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Faithful African-American Day Parade participants have voiced their dissatisfaction with the gradual and consistent changes that have occurred with the parade. As the parade reached its 43rd year, many are claiming that the traditions of the parade are being phased out. The African American Day Parade was established in 1969 to promote unity and economic empowerment for descendants of chattel slavery in America. The parade allowed Americanized-Africans to showcase their annual achievements and highlight their glorious heritage, simultaneously promoting dignity, pride and unity.
The ominous police presence has disenfranchised many faithful parade participants. “The brother who started it [Benny Krim] would turn over in his grave if he knew what this parade has become,” said lifelong Harlemite and Cop Watch activist Jazz Hayden, 71. “The chief groups are the corrections, police departments—city and state. It’s become a law enforcement parade. They’re the biggest groups and contingents here—the same ones running those prisons, putting our youth against the wall, sending [them] to jail.” Hayden added, “To have all of our Black elected officials embracing Police Commissioner [Ray] Kelly [on 111th Street] like he’s doing a good thing in Harlem, and he’s somebody that we are proud of, and happy to have in Harlem, on African-American Day.” [Laughs.] “How do you do this?”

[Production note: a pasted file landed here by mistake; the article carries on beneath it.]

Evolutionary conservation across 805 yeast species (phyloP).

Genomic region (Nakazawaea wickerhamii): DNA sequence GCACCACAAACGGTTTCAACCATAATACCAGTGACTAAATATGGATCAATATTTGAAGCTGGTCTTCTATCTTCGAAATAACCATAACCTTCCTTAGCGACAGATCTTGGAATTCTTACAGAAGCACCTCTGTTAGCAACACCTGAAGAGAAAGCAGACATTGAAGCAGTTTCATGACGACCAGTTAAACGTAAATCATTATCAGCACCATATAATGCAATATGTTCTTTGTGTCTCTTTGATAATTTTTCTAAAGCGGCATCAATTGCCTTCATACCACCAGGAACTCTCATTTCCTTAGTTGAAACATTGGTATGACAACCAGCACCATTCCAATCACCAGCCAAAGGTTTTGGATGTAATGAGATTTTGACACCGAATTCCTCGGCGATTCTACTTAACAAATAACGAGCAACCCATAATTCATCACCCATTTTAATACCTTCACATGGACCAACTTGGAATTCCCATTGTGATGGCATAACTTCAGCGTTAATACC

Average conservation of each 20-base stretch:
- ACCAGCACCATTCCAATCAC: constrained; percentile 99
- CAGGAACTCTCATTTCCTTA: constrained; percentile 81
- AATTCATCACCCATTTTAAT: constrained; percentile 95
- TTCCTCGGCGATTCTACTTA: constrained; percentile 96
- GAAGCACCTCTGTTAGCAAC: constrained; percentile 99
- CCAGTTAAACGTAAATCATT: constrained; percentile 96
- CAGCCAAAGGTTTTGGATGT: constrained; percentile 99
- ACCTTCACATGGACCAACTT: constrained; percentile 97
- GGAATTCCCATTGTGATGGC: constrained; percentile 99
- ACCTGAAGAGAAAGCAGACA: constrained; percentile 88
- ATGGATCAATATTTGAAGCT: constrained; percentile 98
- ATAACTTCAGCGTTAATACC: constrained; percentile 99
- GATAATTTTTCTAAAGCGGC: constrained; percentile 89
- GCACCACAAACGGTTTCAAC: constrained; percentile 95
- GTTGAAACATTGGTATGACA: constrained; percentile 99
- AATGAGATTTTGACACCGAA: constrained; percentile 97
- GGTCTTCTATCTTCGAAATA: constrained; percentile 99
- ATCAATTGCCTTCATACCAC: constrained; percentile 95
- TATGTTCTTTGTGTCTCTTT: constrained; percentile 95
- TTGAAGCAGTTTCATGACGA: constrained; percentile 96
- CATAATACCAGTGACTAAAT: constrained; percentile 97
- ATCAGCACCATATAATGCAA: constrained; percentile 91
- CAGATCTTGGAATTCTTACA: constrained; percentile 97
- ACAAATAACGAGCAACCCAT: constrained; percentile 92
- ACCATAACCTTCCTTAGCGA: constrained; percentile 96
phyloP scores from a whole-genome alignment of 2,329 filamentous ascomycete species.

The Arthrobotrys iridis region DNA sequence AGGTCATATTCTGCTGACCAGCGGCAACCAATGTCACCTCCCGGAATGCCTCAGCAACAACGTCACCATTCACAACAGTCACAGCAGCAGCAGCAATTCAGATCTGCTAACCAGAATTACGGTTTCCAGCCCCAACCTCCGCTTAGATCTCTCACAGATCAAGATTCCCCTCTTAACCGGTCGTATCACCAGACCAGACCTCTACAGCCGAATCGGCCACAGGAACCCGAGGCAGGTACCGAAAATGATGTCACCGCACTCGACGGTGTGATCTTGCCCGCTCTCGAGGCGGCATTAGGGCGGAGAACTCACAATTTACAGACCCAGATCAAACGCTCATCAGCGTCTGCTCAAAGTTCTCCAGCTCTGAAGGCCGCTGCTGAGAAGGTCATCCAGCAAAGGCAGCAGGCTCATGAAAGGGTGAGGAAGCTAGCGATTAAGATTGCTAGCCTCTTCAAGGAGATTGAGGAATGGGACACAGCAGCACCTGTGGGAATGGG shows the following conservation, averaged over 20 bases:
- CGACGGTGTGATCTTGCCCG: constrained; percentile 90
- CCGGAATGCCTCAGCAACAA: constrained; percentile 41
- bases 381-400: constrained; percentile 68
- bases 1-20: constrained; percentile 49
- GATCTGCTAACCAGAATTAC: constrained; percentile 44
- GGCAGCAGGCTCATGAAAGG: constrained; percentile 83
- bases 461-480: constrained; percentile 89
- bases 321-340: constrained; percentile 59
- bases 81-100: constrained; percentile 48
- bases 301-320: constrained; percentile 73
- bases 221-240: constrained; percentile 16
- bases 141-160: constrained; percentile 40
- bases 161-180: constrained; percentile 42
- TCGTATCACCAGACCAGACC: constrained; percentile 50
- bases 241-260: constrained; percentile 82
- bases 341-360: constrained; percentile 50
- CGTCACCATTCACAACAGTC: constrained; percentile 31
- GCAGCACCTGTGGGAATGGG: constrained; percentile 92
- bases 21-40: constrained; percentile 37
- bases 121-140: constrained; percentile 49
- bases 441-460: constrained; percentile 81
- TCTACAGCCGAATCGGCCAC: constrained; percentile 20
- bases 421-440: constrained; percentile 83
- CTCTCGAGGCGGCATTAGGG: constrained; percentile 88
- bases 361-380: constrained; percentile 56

A descendant of parents who were members of the Harlem Black Panthers, Pat, 42, is furious with the increased presence of law enforcement at the parade. “We need a revolution! She exclaimed. “The pigs aren’t doing their job. Look at ’em just standing there.” She gestured toward two stationary cops who were supposed to be guiding people at the 127th Street intersection but were just jawing as pedestrians hurriedly scurried between parade partitions—until a sergeant stepped on the scene.
Another faithful parade participant, Larry, attributes the ailing tradition of the parade to political representative’s lack of interest in enforcing initiatives to address issues concerning the African-American community. “They’re whittling away at this parade, little by little. They’re destroying it, and that’s because our political representatives have fallen asleep on their job,” he said.
Fans of the parade cite the African-American Day Parade’s shortened distance and hours, ethnic relocation and increased police patrols as obvious signs of a not-so-harmonious future for Harlem.